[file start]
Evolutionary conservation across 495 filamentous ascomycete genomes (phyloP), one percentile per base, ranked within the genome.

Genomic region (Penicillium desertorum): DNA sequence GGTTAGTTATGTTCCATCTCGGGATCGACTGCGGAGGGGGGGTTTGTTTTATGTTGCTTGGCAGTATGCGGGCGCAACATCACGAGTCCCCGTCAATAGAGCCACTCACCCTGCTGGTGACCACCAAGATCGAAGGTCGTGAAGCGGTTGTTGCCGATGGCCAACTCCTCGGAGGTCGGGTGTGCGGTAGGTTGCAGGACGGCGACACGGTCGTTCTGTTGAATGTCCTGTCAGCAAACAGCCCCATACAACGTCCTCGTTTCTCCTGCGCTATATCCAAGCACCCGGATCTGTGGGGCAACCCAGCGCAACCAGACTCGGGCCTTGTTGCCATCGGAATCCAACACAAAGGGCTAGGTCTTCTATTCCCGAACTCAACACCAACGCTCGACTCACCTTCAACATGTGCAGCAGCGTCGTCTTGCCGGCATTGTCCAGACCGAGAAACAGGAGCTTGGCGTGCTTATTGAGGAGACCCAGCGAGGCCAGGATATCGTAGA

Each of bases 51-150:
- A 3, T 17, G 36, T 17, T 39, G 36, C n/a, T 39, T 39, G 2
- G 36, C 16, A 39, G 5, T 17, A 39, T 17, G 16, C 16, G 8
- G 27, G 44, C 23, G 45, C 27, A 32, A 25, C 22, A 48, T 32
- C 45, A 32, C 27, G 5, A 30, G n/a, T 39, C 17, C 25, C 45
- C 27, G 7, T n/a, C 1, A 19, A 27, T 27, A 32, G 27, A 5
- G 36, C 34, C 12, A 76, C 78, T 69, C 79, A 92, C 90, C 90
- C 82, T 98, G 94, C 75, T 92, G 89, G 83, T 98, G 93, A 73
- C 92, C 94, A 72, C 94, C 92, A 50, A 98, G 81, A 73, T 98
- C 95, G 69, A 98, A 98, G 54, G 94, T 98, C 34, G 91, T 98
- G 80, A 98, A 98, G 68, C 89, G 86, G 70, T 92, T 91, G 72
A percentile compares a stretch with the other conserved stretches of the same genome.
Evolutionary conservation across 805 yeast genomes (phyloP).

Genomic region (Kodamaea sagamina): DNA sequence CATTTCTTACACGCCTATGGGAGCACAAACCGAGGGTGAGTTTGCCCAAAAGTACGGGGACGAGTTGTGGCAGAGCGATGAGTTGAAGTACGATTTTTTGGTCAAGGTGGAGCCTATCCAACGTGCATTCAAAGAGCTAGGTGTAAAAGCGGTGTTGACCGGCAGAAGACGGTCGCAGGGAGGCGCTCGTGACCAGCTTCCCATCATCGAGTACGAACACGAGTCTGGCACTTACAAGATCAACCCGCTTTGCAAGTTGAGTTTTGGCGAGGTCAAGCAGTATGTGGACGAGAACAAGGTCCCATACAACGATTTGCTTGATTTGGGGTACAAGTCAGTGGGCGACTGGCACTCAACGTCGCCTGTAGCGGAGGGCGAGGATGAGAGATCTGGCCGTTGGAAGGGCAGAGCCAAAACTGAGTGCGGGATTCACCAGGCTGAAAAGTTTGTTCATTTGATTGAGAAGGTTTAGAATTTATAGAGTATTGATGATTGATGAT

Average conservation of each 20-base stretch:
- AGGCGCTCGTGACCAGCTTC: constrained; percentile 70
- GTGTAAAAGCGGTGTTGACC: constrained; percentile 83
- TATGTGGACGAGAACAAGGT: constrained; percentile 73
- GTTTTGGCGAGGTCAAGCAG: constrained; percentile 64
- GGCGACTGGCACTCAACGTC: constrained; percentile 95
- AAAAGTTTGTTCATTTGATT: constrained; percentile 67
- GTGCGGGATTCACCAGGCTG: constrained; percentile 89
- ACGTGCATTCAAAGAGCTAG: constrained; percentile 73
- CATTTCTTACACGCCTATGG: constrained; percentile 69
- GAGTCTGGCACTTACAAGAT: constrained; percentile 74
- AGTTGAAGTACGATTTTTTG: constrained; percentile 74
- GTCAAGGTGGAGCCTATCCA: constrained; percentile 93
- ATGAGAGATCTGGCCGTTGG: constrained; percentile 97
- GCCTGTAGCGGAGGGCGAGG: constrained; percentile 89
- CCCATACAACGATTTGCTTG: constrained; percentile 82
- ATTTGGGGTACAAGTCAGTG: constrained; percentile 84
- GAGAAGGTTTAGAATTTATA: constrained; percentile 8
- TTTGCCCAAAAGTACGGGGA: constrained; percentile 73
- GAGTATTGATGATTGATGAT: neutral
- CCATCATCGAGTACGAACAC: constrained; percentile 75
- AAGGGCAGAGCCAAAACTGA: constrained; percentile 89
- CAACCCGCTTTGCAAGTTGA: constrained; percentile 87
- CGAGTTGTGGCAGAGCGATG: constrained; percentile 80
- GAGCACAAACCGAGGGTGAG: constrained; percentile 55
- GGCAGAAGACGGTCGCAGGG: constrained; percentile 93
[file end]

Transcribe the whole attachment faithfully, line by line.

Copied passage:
Evolutionary conservation across 495 filamentous ascomycete genomes (phyloP), one percentile per base, ranked within the genome.

Genomic region (Penicillium desertorum): DNA sequence GGTTAGTTATGTTCCATCTCGGGATCGACTGCGGAGGGGGGGTTTGTTTTATGTTGCTTGGCAGTATGCGGGCGCAACATCACGAGTCCCCGTCAATAGAGCCACTCACCCTGCTGGTGACCACCAAGATCGAAGGTCGTGAAGCGGTTGTTGCCGATGGCCAACTCCTCGGAGGTCGGGTGTGCGGTAGGTTGCAGGACGGCGACACGGTCGTTCTGTTGAATGTCCTGTCAGCAAACAGCCCCATACAACGTCCTCGTTTCTCCTGCGCTATATCCAAGCACCCGGATCTGTGGGGCAACCCAGCGCAACCAGACTCGGGCCTTGTTGCCATCGGAATCCAACACAAAGGGCTAGGTCTTCTATTCCCGAACTCAACACCAACGCTCGACTCACCTTCAACATGTGCAGCAGCGTCGTCTTGCCGGCATTGTCCAGACCGAGAAACAGGAGCTTGGCGTGCTTATTGAGGAGACCCAGCGAGGCCAGGATATCGTAGA

Each of bases 51-150:
- A 3, T 17, G 36, T 17, T 39, G 36, C n/a, T 39, T 39, G 2
- G 36, C 16, A 39, G 5, T 17, A 39, T 17, G 16, C 16, G 8
- G 27, G 44, C 23, G 45, C 27, A 32, A 25, C 22, A 48, T 32
- C 45, A 32, C 27, G 5, A 30, G n/a, T 39, C 17, C 25, C 45
- C 27, G 7, T n/a, C 1, A 19, A 27, T 27, A 32, G 27, A 5
- G 36, C 34, C 12, A 76, C 78, T 69, C 79, A 92, C 90, C 90
- C 82, T 98, G 94, C 75, T 92, G 89, G 83, T 98, G 93, A 73
- C 92, C 94, A 72, C 94, C 92, A 50, A 98, G 81, A 73, T 98
- C 95, G 69, A 98, A 98, G 54, G 94, T 98, C 34, G 91, T 98
- G 80, A 98, A 98, G 68, C 89, G 86, G 70, T 92, T 91, G 72
A percentile compares a stretch with the other conserved stretches of the same genome.
Evolutionary conservation across 805 yeast genomes (phyloP).

Genomic region (Kodamaea sagamina): DNA sequence CATTTCTTACACGCCTATGGGAGCACAAACCGAGGGTGAGTTTGCCCAAAAGTACGGGGACGAGTTGTGGCAGAGCGATGAGTTGAAGTACGATTTTTTGGTCAAGGTGGAGCCTATCCAACGTGCATTCAAAGAGCTAGGTGTAAAAGCGGTGTTGACCGGCAGAAGACGGTCGCAGGGAGGCGCTCGTGACCAGCTTCCCATCATCGAGTACGAACACGAGTCTGGCACTTACAAGATCAACCCGCTTTGCAAGTTGAGTTTTGGCGAGGTCAAGCAGTATGTGGACGAGAACAAGGTCCCATACAACGATTTGCTTGATTTGGGGTACAAGTCAGTGGGCGACTGGCACTCAACGTCGCCTGTAGCGGAGGGCGAGGATGAGAGATCTGGCCGTTGGAAGGGCAGAGCCAAAACTGAGTGCGGGATTCACCAGGCTGAAAAGTTTGTTCATTTGATTGAGAAGGTTTAGAATTTATAGAGTATTGATGATTGATGAT

Average conservation of each 20-base stretch:
- AGGCGCTCGTGACCAGCTTC: constrained; percentile 70
- GTGTAAAAGCGGTGTTGACC: constrained; percentile 83
- TATGTGGACGAGAACAAGGT: constrained; percentile 73
- GTTTTGGCGAGGTCAAGCAG: constrained; percentile 64
- GGCGACTGGCACTCAACGTC: constrained; percentile 95
- AAAAGTTTGTTCATTTGATT: constrained; percentile 67
- GTGCGGGATTCACCAGGCTG: constrained; percentile 89
- ACGTGCATTCAAAGAGCTAG: constrained; percentile 73
- CATTTCTTACACGCCTATGG: constrained; percentile 69
- GAGTCTGGCACTTACAAGAT: constrained; percentile 74
- AGTTGAAGTACGATTTTTTG: constrained; percentile 74
- GTCAAGGTGGAGCCTATCCA: constrained; percentile 93
- ATGAGAGATCTGGCCGTTGG: constrained; percentile 97
- GCCTGTAGCGGAGGGCGAGG: constrained; percentile 89
- CCCATACAACGATTTGCTTG: constrained; percentile 82
- ATTTGGGGTACAAGTCAGTG: constrained; percentile 84
- GAGAAGGTTTAGAATTTATA: constrained; percentile 8
- TTTGCCCAAAAGTACGGGGA: constrained; percentile 73
- GAGTATTGATGATTGATGAT: neutral
- CCATCATCGAGTACGAACAC: constrained; percentile 75
- AAGGGCAGAGCCAAAACTGA: constrained; percentile 89
- CAACCCGCTTTGCAAGTTGA: constrained; percentile 87
- CGAGTTGTGGCAGAGCGATG: constrained; percentile 80
- GAGCACAAACCGAGGGTGAG: constrained; percentile 55
- GGCAGAAGACGGTCGCAGGG: constrained; percentile 93